"Except for the point, the still point, there would be no dance, and there is only the dance." ~ T.S. Eliot in "Burnt Norton"

Wednesday, July 4, 2012

Higgs Boson You Guys!

I woke up this morning with great anticipation to read the news. The same kind of anticipation, I suppose, that propels some people out of bed Christmas morning. An amazing discovery. I even teared up a little when Peter Higgs talked about how he didn't think this would happen in his lifetime.

I'm posting this song by Lungfish, called Fearfully and Wonderfully. For two reasons: 1) the singer of Lungfish (one of my favorite bands) is Dan Higgs, and in my head, the Higgs Boson particle is named after him. He's kind of a poet, and I think in times like this, we should turn to scientists and poets; and 2) it sort of explains how I'm taking this moment-- there is an unknown that could shake up a lot of what we know as the Universe-with-a-capital-U, which can be fearful, but also wonderful.


  1. This comment has been removed by the author.

  2. This comment has been removed by the author.

  3. (Sorry for the two previous false starts -- formatting errors)

    Science is not a language I speak. Sometimes I find myself attempting to wade
    through the swamps of a discipline I could never hope to truly understand. So, when I heard about the Higgs Boson, my emotions didn’t change; my eyes didn’t flicker any more than if I’d changed the TV channel.

    I clearly didn’t take the time to understand. But when I found your post, Tina, I instantly knew I’d made a mistake by writing off the discovery. I began to do more reading, and discovered this was the allusive “God Particle” portrayed in the fringes of the media.

    To be honest, I’m still on the academic level of a parakeet when it comes to this discovery – that is, I can repeat verbatim what I read, but understanding goes beyond my meager comprehension skills. Now, I’ve wrapped my head around the “God Particle” concept, but attempting the mechanics is like trying to read Mandarin. Ain’t gonna happen.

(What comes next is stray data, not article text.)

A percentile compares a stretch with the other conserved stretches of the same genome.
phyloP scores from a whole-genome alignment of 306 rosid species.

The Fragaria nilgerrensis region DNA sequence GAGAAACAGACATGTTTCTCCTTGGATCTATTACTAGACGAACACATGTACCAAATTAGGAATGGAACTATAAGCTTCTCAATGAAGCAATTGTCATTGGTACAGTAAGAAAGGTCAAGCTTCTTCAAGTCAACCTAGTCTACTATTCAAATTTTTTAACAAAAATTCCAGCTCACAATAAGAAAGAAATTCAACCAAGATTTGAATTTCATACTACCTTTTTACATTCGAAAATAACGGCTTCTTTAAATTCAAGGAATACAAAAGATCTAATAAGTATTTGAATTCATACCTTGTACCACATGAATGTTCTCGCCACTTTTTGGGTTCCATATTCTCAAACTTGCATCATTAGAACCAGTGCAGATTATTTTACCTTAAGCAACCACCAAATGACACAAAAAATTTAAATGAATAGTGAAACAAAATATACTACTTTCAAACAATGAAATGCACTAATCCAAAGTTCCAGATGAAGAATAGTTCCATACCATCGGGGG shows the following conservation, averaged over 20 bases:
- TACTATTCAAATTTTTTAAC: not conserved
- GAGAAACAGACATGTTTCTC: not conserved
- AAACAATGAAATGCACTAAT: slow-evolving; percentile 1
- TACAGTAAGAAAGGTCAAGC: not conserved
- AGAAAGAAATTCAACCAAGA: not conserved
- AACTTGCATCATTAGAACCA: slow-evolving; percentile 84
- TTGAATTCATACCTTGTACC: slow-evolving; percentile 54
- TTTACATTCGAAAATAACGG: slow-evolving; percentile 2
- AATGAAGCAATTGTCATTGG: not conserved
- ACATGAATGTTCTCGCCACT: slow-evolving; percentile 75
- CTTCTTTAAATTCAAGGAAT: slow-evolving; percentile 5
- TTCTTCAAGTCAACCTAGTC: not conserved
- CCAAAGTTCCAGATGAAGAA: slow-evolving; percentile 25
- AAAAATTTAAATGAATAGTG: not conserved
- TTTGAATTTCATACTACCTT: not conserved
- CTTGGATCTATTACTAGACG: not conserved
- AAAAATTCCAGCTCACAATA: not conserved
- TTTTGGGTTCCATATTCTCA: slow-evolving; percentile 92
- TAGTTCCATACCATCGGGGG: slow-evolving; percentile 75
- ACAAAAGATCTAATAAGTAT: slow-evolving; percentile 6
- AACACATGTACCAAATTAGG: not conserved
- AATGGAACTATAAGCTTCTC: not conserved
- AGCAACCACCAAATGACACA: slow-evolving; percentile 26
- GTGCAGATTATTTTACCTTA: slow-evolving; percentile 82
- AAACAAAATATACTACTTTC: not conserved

But you did something pretty cool, Tina. You posted a song to describe your feelings about it. Music offers a few really awesome parallels here.

    Few people understand the mechanics of music. The notes, the pitch, the beat. Few can know the subtleties required for a nuanced piano concerto, or the ingenuity required for a 12-part choral oratorio. But everyone can understand beauty. They recognize it when they see it, and when they hear it.

    I look at the Higgs Boson, read the journalist’s hopeless attempts to characterize it, and get some loose grip on what’s happening … and suddenly I feel like this is the most beautiful scientific discovery of my lifetime (you know, all 20 years of it). Do I understand it? Not really, no. Am I taking my cues from others who actually do understand it? Yeah, definitely. Does that make it any less beautiful to me? Not particularly.

    Music, science, and theology all run in this same vein for me. I don’t have to be an expert to see expertise in front of me. I don’t have to be an artist to recognize art. I don’t have to know what makes something beautiful for it to be beautiful.

    I’m weird, so I collect film scores. I have since I was 10 years old. When I read “God Particle” for the first time, I didn’t think of “A tiny subatomic particle that apparently weighs about 130 times as much as an atom of hydrogen, the lightest gas.” I thought of a track from the film score “Angels and Demons” called… you guessed it… “God Particle.”

    Here’s that track, but from the same score, I find “Election by Adoration” to be slightly more appropriate. Not for name’s sake, but for conveying just how beautiful science can be.



    1. Well, it looks like we weren't the only ones thinking about music when we learned about this.